The two communities are similarly far apart on issues of religion and state in Israel. While there is considerable Israeli opposition to the current official monopoly that Orthodox authorities have over Israeli Judaism, it does not approach the level of American Jewish concern. Fully 53% of American Jews believe that the current system serves to weaken ties between Israeli and American Jews (of whom only a minority are Orthodox), but that view is held by only 40% of Israeli Jews.


Asked their opinion of the non-Orthodox streams, 43% of American Jews said their growth in Israel could improve the quality of Jewish life there. Just 26% of the Israelis agreed, while a 30% plurality called those streams irrelevant to Israel. Four out of five American Jews favor Israel granting non-Orthodox rabbis the power to perform life-cycle events and conversions, a position espoused by 49% of Israelis. Eighty-one percent of American Jews and 55% of Israelis favor the introduction of civil marriage and divorce in Israel, and 73% of Americans, as compared to 42% of Israelis, favor a mixed-prayer area adjacent to the Western Wall.

DELVING DEEPER into the survey findings, it is clear that religious affiliation is the primary factor shaping the views of Jews on both sides of the Atlantic. The more to the American Jewish religious “Right” one looks, the more likely will one find responses that echo the higher degree of Jewishness shown by most Israelis. For example, the 40% figure for American Jews who said that being Jewish is “very important” in their lives obscures wide variations among the denominations: This response was given by 99% of haredim, 93% of the Modern Orthodox, 61% of Conservative Jews, 33% of Reform Jews, and 13% of the secular.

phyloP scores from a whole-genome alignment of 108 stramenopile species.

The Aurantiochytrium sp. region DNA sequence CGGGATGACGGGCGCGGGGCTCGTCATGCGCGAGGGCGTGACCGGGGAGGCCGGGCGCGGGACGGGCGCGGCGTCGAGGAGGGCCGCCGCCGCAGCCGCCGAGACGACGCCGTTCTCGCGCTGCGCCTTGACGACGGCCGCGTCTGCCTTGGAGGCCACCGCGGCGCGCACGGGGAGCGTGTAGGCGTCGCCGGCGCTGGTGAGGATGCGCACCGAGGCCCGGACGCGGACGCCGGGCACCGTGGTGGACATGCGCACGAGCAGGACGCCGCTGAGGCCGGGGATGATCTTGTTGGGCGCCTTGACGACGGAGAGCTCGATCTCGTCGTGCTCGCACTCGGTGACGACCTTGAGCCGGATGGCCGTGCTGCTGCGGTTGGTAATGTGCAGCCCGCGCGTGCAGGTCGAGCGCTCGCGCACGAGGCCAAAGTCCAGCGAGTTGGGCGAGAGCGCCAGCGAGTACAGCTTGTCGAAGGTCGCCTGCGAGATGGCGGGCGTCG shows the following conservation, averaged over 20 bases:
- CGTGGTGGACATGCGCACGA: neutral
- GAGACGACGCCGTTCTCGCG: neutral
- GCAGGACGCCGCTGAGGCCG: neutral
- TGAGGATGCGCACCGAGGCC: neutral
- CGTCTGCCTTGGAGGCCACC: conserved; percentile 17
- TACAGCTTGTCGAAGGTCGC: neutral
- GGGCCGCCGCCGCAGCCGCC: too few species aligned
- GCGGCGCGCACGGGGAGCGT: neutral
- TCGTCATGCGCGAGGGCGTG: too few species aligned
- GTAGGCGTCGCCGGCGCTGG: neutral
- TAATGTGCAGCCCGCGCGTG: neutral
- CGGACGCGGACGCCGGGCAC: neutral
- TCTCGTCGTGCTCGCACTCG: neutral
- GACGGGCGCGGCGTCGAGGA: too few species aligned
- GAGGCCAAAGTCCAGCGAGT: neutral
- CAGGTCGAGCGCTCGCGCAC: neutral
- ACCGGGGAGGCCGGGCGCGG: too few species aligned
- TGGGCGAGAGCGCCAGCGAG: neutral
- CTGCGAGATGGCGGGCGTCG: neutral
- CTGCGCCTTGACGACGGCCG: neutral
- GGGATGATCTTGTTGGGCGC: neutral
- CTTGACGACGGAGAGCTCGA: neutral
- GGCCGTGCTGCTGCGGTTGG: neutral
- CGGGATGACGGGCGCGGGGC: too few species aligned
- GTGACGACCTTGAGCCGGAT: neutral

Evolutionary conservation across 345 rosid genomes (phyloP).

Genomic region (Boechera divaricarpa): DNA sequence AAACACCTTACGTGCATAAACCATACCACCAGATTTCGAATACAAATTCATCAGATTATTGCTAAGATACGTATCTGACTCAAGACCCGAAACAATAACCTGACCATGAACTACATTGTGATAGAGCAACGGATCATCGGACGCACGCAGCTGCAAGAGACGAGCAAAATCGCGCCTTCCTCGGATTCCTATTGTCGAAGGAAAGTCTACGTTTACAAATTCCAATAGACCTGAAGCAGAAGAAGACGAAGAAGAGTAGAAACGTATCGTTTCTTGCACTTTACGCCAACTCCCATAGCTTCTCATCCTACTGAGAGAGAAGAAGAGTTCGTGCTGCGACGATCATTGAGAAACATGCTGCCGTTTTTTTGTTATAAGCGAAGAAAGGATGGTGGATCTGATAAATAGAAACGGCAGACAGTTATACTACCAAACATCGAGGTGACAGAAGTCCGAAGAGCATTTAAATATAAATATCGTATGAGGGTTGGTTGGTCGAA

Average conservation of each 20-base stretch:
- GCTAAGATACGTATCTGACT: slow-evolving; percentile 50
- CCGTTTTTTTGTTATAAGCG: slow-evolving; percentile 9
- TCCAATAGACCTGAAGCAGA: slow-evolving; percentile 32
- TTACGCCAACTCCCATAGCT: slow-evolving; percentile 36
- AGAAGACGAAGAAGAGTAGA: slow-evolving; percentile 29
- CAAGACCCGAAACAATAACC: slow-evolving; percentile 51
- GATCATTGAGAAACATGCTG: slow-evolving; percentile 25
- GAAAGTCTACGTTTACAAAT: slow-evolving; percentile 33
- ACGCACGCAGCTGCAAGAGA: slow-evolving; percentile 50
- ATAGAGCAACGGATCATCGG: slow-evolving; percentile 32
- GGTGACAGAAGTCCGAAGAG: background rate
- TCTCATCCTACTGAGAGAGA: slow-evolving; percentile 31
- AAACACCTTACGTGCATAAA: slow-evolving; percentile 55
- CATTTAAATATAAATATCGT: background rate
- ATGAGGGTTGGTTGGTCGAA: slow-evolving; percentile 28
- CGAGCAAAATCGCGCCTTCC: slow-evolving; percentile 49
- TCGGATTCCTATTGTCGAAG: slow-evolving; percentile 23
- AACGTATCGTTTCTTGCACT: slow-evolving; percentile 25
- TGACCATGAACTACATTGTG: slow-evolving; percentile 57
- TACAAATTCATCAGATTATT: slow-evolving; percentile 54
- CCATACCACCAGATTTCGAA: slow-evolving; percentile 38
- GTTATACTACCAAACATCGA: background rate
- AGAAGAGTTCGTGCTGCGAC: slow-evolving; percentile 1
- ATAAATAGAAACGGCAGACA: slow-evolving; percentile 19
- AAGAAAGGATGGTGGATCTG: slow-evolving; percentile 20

A similar pattern is evident on the Israeli side, where the responses of secular Jews most closely mirror those of American Jews. Thus, for example, 39% of the total Israeli sample say Israel should be willing to dismantle all or some of the settlements in a peace deal, but the figures for the religious subgroups show deep differences: 59% of the secular (exactly matching the percentage of the whole American sample), 39% of the not-that-religious traditional, 29% of the religious-traditional, 14% of the religious Zionists, and 12% of the haredim would dismantle settlements.

A second significant variable on the American side is political allegiance. Those who reported having voted for Hillary Clinton are far less likely than Donald Trump voters to care deeply about Israel or feel close to Israeli Jews: more than twice as many Trump supporters as Clinton supporters agreed “strongly” that caring about Israel is “a very important part of my being a Jew” (67% to 33%); and while 22% of Trump voters considered Israeli Jews siblings, just 6% of Clinton voters did.

The message of the AJC survey is clear. If the concept of a global Jewish community – am ehad – is to retain any meaning, each of its two major components must develop a greater appreciation for the priorities and needs of the other. If not, the next AJC survey will find even more American and Israeli Jews writing off those in the other country as “not part of my family.”

The writer is the AJC’s director of publications. See the full survey at www.ajc.org/survey2018